"This is really good news," said Sally McBrearty, a paleoanthropologist at the University of Connecticut in Storrs.
mozillaZine has reported on an article on CNet which, in turn, reported on Microsoft’s plans to release a beta version of Internet Explorer 7 with Windows updates a little later this year. This is contrary to a previous decision to delay any major updates to Internet Explorer until the release of the next major version of Windows (code named Longhorn) –
A beta, or test, version of Internet Explorer 7 will debut this summer,
Microsoft’s chairman and chief software architect said in a keynote
address at the RSA Conference 2005 here. The company had said that it
would not ship a new IE version before the next major update to
Windows, code-named Longhorn, arrives next year.
Of course there is a temptation to argue that this turnaround has come about largely because of the popularity of Firefox and increased security concerns about Internet Explorer. I doubt very much that Microsoft would agree that Firefox has really had much on an impact on this decision. Bill Gates did say that
"Browsing is definitely a point of vulnerability". Glad to see he is acknowledging this in public. While I am not about to convert to Internet Explorer from Firefox, this is a good sign. Continue reading “Internet Explorer 7”→
As many of you may know, Six Apart has redesigned its website and this includes the Typepad and Movabletype (and, to a lesser degree, LiveJournal) sites.
You’ve probably noticed we’ve got a brand new family of websites for
Six Apart, Movable Type, TypePad, and TypeKey. And we’ve added a
LiveJournal section to the Six Apart site.
I like the new site design, it is clean, funky and cuts out a few steps when you login to the Typepad site. For one thing, when you login now, you can post straight off the Typepad page. You don’t have to enter the site first and then click on the link to post. Little things that make a difference.
I have been thinking about whether to run my blog off something like WordPress using my own domain and a local hosting service or even go back to Blogger and post my blog to local servers. The main reason for this is the cost of running a blog on Typepad (my current option costs $8.95 per month) and the attraction of having my blog at my own local domain (because of the way the registrar for the ‘co.za’ namespace works, the CNAME facility is not available and Typepad uses that for its domain mapping service). Ultimately though, I have decided that when my free trial on Typepad is up in about 49 days or so, I will stick with Typepad.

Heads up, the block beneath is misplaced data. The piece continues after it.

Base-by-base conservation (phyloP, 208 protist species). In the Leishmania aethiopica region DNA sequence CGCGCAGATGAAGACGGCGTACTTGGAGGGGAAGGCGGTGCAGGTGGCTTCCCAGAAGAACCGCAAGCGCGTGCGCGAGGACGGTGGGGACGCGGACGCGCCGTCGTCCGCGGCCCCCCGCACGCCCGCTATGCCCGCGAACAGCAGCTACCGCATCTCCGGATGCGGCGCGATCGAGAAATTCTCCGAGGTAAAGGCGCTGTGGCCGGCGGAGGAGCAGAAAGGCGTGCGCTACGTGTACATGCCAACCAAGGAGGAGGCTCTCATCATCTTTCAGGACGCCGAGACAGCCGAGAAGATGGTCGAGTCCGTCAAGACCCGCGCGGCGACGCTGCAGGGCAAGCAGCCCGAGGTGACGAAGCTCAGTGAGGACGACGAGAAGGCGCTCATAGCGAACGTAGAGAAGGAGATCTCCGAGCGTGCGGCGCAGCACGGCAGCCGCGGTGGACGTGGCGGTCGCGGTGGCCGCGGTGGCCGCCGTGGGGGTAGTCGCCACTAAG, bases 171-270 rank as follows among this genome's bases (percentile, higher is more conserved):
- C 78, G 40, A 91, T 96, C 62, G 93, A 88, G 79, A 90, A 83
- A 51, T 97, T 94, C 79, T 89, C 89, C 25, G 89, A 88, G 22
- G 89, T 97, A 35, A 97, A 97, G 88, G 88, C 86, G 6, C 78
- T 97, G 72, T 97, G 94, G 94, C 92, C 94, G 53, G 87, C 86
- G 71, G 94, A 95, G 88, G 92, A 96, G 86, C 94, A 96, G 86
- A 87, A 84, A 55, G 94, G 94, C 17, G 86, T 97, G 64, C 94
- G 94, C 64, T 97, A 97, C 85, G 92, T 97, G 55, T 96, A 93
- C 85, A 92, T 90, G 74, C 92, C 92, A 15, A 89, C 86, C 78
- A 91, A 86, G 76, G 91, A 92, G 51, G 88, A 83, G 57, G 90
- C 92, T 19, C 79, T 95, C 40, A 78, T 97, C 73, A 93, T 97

My reasons include the fact that the Typepad interface is rock solid and it works really well. I also have a very soft spot for a company built by people such as Ben and Mena who started out working out of their apartment. To add to this, when I read posts like this one on eclecticism, my enthusiasm for the people at Six Apart surges. I love it when the owner of the company gives you a buzz when you are having a rough time and when the company arranges refunds of subscriptions paid in error (and where the company is not obliged to repay anything but does it because "it would be a nice thing to do"). This really appeals to me and to my sense of how I run my own business.
To quote Michael Hanscom:
So, to Ben, Mena, Brad, Brenna, Anil, and all the rest of the crew at Six Apart — thanks, folks. Keep on rockin’. 🙂